Frequency planning and licensing
Ofcom have responsibility for planning the allocation of frequencies in the UK for non-military purposes. This is achieved through a number of international and national mechanisms as explained below.
In the UK planning of frequency allocations can be split into 3 sections:
- The Global level
- The European level; and
- The National level.
Planning of frequency allocations globally falls to the International Telecommunication Union (ITU), which is a United Nation Organisation based in Geneva , Switzerland , which currently has 185 member countries. The ITU is split into 3 Regions:
- Region 1 – Europe , Africa , the Middle East , Russia , Mongolia ;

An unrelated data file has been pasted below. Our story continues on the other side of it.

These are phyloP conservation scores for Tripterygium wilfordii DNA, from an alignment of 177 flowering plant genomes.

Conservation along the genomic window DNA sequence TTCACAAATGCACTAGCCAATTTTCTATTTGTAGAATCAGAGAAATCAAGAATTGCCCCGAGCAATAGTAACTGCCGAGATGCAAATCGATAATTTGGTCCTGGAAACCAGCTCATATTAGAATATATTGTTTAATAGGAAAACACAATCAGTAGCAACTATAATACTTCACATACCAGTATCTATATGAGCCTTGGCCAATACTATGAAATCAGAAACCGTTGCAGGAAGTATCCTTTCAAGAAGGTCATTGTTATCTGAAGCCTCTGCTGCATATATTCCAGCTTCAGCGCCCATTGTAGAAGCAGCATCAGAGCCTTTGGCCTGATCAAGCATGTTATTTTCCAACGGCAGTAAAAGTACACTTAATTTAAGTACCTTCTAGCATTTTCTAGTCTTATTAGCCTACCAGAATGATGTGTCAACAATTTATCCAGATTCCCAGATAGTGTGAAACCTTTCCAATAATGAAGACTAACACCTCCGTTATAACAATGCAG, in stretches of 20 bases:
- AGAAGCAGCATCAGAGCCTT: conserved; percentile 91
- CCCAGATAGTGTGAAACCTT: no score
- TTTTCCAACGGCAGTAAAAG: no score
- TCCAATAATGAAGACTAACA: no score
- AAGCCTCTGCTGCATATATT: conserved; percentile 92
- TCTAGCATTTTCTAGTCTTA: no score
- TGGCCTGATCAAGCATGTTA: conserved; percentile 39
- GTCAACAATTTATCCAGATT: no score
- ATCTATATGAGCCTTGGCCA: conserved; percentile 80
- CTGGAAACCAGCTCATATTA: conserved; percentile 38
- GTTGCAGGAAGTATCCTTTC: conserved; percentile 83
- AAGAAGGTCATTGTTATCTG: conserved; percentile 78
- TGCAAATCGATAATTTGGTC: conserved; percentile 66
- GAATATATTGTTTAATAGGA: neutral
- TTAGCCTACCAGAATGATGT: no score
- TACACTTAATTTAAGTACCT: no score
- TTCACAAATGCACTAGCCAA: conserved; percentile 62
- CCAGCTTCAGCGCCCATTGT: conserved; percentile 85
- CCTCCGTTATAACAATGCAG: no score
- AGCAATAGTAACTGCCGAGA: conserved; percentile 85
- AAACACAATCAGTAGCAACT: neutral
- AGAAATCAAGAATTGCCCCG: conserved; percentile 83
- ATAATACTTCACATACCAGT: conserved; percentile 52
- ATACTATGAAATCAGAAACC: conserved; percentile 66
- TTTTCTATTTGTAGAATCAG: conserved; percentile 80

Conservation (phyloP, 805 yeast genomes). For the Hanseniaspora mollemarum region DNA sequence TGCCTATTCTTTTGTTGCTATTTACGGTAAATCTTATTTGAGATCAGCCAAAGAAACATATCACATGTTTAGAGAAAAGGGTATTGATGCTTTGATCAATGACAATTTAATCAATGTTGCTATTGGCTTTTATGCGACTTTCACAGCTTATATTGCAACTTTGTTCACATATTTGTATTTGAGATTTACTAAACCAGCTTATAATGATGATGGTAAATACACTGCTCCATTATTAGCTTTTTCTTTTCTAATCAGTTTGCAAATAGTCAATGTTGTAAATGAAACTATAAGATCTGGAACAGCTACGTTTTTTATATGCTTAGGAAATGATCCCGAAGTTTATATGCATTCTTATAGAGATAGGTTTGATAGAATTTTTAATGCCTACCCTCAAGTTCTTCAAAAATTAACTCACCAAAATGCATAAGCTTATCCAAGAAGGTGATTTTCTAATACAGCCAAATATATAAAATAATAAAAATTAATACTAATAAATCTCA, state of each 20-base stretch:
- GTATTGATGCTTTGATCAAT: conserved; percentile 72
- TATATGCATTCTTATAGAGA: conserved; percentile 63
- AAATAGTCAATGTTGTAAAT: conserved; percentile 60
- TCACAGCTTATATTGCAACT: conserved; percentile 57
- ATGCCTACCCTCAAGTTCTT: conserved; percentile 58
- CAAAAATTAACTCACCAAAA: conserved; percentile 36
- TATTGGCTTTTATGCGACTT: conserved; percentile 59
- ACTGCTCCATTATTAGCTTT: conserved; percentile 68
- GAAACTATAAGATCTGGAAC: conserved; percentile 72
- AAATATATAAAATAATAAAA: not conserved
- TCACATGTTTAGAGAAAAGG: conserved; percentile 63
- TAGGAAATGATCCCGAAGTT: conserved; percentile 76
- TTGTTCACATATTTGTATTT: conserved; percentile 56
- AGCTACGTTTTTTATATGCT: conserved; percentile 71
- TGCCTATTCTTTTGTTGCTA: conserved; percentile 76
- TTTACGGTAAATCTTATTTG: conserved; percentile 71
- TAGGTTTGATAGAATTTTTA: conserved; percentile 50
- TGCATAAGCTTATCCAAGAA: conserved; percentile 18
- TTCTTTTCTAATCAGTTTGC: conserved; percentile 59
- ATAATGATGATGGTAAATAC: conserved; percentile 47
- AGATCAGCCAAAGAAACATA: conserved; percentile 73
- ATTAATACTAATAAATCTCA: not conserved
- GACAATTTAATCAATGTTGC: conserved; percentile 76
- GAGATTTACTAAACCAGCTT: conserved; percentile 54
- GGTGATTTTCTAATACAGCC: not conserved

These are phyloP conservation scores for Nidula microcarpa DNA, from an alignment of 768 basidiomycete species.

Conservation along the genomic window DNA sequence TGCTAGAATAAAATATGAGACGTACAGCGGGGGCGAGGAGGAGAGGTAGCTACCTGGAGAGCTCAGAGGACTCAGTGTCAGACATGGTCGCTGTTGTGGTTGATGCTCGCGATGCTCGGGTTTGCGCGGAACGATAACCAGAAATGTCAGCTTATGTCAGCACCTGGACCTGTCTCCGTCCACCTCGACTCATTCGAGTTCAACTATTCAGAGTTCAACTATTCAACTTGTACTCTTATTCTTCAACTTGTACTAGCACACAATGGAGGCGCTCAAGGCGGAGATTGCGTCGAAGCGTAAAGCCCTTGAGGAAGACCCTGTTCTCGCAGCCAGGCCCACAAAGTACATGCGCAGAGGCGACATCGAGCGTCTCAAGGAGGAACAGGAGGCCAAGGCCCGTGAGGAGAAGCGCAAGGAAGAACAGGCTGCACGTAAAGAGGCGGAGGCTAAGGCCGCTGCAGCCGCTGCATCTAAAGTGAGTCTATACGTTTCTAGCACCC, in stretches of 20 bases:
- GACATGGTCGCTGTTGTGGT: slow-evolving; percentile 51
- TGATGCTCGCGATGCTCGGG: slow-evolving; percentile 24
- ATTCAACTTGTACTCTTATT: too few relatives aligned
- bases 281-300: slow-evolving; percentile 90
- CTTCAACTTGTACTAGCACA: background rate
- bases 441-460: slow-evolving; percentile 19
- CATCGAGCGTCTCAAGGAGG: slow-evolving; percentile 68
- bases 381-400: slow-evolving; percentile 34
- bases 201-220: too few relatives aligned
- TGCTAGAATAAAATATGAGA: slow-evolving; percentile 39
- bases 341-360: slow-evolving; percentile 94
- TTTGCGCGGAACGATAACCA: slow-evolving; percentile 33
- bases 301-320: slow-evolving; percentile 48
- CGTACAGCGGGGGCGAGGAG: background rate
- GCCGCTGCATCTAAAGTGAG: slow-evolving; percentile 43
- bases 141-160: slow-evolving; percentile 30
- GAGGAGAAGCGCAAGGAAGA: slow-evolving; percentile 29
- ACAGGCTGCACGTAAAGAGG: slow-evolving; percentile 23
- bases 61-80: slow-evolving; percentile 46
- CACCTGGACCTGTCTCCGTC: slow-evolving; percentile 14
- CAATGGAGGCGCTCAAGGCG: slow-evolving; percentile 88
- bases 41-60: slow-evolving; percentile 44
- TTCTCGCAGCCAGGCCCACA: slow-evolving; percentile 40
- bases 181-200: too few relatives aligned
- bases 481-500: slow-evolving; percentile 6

- Region 2 – The Americas , Greenland ;
- Region 3 – Rest of Asia , Australasia , Pacific Rim
The UK is part of Region 1, (where the European Conference of Postal and Telecommunications Administrations (CEPT) are tasked with planning radio spectrum at a European level).
The ITU is generally tasked with regulating the use of the radio spectrum and the ITU Member States decide what procedures to adopt. The ITU usually holds a World Radiocommunication Conference every 3 years where various ITU Radio Regulations are revised by its final Acts, that in turn regulate the use of the radio spectrum internationally. The Radio Regulations have “Treaty Status”. They also contain the international frequency allocation table. This forms the global framework for regional and national planning. Some spectrum services are harmonised at a global level i.e. satellite and fixed services.